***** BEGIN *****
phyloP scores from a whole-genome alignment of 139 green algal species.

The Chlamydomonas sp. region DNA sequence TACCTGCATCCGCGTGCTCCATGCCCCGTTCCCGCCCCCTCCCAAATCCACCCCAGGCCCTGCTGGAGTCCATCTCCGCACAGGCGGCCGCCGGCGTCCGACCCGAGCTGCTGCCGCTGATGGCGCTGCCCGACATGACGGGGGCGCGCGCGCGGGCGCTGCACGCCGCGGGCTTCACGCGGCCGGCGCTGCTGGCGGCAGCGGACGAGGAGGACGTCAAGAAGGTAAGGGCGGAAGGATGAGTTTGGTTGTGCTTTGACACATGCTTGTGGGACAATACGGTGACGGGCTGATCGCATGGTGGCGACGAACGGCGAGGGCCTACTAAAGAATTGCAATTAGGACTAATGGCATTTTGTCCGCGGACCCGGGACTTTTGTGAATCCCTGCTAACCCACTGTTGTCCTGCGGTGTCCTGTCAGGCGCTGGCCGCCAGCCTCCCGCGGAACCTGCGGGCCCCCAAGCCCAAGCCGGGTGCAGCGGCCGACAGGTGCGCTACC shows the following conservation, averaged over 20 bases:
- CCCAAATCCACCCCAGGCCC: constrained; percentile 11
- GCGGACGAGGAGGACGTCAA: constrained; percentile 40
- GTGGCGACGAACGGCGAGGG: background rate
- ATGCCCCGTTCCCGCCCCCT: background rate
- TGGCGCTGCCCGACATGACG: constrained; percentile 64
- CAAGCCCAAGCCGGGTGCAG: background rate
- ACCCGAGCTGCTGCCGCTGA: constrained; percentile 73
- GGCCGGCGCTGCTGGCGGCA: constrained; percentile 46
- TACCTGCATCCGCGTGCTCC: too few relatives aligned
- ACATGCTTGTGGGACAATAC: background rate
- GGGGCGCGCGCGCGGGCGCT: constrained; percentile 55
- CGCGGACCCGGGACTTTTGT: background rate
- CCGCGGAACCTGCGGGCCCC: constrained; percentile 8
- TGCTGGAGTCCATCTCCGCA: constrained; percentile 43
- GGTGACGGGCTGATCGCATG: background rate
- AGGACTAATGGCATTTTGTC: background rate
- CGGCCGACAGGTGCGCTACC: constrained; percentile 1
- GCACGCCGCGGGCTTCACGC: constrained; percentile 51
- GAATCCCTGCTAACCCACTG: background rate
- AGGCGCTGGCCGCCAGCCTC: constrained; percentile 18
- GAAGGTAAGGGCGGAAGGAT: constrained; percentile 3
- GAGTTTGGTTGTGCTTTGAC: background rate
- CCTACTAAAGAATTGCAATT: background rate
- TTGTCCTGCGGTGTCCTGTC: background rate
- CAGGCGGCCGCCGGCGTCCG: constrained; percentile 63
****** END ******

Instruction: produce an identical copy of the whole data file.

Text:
phyloP scores from a whole-genome alignment of 139 green algal species.

The Chlamydomonas sp. region DNA sequence TACCTGCATCCGCGTGCTCCATGCCCCGTTCCCGCCCCCTCCCAAATCCACCCCAGGCCCTGCTGGAGTCCATCTCCGCACAGGCGGCCGCCGGCGTCCGACCCGAGCTGCTGCCGCTGATGGCGCTGCCCGACATGACGGGGGCGCGCGCGCGGGCGCTGCACGCCGCGGGCTTCACGCGGCCGGCGCTGCTGGCGGCAGCGGACGAGGAGGACGTCAAGAAGGTAAGGGCGGAAGGATGAGTTTGGTTGTGCTTTGACACATGCTTGTGGGACAATACGGTGACGGGCTGATCGCATGGTGGCGACGAACGGCGAGGGCCTACTAAAGAATTGCAATTAGGACTAATGGCATTTTGTCCGCGGACCCGGGACTTTTGTGAATCCCTGCTAACCCACTGTTGTCCTGCGGTGTCCTGTCAGGCGCTGGCCGCCAGCCTCCCGCGGAACCTGCGGGCCCCCAAGCCCAAGCCGGGTGCAGCGGCCGACAGGTGCGCTACC shows the following conservation, averaged over 20 bases:
- CCCAAATCCACCCCAGGCCC: constrained; percentile 11
- GCGGACGAGGAGGACGTCAA: constrained; percentile 40
- GTGGCGACGAACGGCGAGGG: background rate
- ATGCCCCGTTCCCGCCCCCT: background rate
- TGGCGCTGCCCGACATGACG: constrained; percentile 64
- CAAGCCCAAGCCGGGTGCAG: background rate
- ACCCGAGCTGCTGCCGCTGA: constrained; percentile 73
- GGCCGGCGCTGCTGGCGGCA: constrained; percentile 46
- TACCTGCATCCGCGTGCTCC: too few relatives aligned
- ACATGCTTGTGGGACAATAC: background rate
- GGGGCGCGCGCGCGGGCGCT: constrained; percentile 55
- CGCGGACCCGGGACTTTTGT: background rate
- CCGCGGAACCTGCGGGCCCC: constrained; percentile 8
- TGCTGGAGTCCATCTCCGCA: constrained; percentile 43
- GGTGACGGGCTGATCGCATG: background rate
- AGGACTAATGGCATTTTGTC: background rate
- CGGCCGACAGGTGCGCTACC: constrained; percentile 1
- GCACGCCGCGGGCTTCACGC: constrained; percentile 51
- GAATCCCTGCTAACCCACTG: background rate
- AGGCGCTGGCCGCCAGCCTC: constrained; percentile 18
- GAAGGTAAGGGCGGAAGGAT: constrained; percentile 3
- GAGTTTGGTTGTGCTTTGAC: background rate
- CCTACTAAAGAATTGCAATT: background rate
- TTGTCCTGCGGTGTCCTGTC: background rate
- CAGGCGGCCGCCGGCGTCCG: constrained; percentile 63